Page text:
So I missed that feature, and when my production partner, Michael Brandman, said I should read this Bob Parker book, 'Stone Cold,' I read it, and ... he writes such great characters and he writes such great dialogue. He's one of the few writers of books that his dialogue, you can kind of pull right out of books and put on the screen, and it's cinematic. So I said, 'I've got to play this guy.' It was kind of a second chance for me, to collaborate with Robert Parker, and that was a big deal.
And you became friends with Parker along the way? He was very happy with your portrayal of the Jesse Stone character, too, wasn't he?
Yes, I did. Yeah, we've had many lunches, and we really miss him, Michael and I. But he was ... he hasn't always liked adaptations of his work, and he's no pushover. So when we got praise from him, it wasn't to serve the sales of his books. He was the real deal, and he meant what he said. So it meant a whole lot that he liked the 'Jesse Stone' movies.
You mentioned 'Blue Bloods,' which I just watched and liked. It's nice that it's a family drama, as well as a cop show ... something different from all the procedurals.
Oh, good! It is very different. Ironically, I'm playing another police chief. But these guys are very, very different. What I like about the show, and what attracts me generally as an actor, is character-driven stuff, and it's not that I don't like procedurals ... but television is full of procedural cop shows. It's important that an audience knows we are not a procedural cop show. There is a case, and they're good cases, but there is also these three generations of Irish cops, and it is as much about the family as it is about the police work. It's very adult – it was written by a couple of writers from 'The Sopranos' -- it is still about family. I just don't want people to think they're going to see 'Little House on the Prairie,' though, because it's not that.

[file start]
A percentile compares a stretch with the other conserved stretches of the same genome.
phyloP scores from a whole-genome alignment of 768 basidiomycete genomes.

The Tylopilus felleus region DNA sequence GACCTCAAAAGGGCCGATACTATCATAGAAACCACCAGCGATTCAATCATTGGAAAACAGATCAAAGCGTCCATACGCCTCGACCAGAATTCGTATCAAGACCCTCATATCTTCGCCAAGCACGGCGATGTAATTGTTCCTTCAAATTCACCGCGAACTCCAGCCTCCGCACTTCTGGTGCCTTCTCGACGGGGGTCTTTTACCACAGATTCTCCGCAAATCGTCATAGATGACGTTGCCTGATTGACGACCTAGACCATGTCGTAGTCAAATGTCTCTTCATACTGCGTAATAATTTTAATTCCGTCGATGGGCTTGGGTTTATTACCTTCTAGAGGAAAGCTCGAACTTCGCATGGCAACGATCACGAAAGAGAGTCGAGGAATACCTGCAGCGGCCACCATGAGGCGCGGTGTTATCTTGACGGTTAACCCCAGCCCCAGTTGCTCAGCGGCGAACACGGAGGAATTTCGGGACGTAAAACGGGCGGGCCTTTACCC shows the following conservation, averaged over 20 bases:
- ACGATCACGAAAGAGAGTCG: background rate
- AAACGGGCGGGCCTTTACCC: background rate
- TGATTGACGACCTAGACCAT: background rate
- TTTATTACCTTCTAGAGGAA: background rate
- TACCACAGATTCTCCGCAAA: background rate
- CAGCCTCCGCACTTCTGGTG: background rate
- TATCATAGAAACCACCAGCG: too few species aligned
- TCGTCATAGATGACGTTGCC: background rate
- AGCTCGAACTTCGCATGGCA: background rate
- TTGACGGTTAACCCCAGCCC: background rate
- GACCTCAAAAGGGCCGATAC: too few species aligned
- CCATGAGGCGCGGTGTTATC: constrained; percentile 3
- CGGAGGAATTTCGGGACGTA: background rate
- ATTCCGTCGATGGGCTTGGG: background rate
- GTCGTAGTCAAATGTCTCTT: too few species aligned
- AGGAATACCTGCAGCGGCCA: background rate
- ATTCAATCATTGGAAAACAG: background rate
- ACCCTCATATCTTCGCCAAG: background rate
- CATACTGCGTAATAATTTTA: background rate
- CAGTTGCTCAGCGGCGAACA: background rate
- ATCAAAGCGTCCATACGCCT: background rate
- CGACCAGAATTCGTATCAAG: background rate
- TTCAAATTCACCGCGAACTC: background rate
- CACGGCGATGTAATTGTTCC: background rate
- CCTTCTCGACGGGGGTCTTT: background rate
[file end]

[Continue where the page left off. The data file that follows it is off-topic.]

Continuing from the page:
It's also nice to see New York City playing such a big role in the show. The opening was actually really moving, to see the NYPD police academy graduation ceremony at Madison Square Garden ... it's always cool to see appreciation for New York policeman.
I think 9/11 did an awful lot of that, and that remains. And I think that goodwill and interest and admiration ... it's nothing we want to exploit, but it is something that I don't think people see enough of, and you put that uniform on, and it means something to people now. And it's the graduation that I found quite moving, too, and that's hard to do at the beginning of a show, to touch some emotional chord with people, because they don't know the characters yet.
Will the series continue to film in New York City? I remember there was some talk about moving production to Toronto or somewhere else in Canada.
'Blue Bloods' is filming in New York City. We feel, we the cast, and the executive producers,
all feel that New York City is a main character. It's a character in the piece, and you can fake New York, but it's just not the same. So, yeah, we'll be shooting on the streets of New York.
Were you looking for another series, or did this one come to you and you liked it so much that you signed on?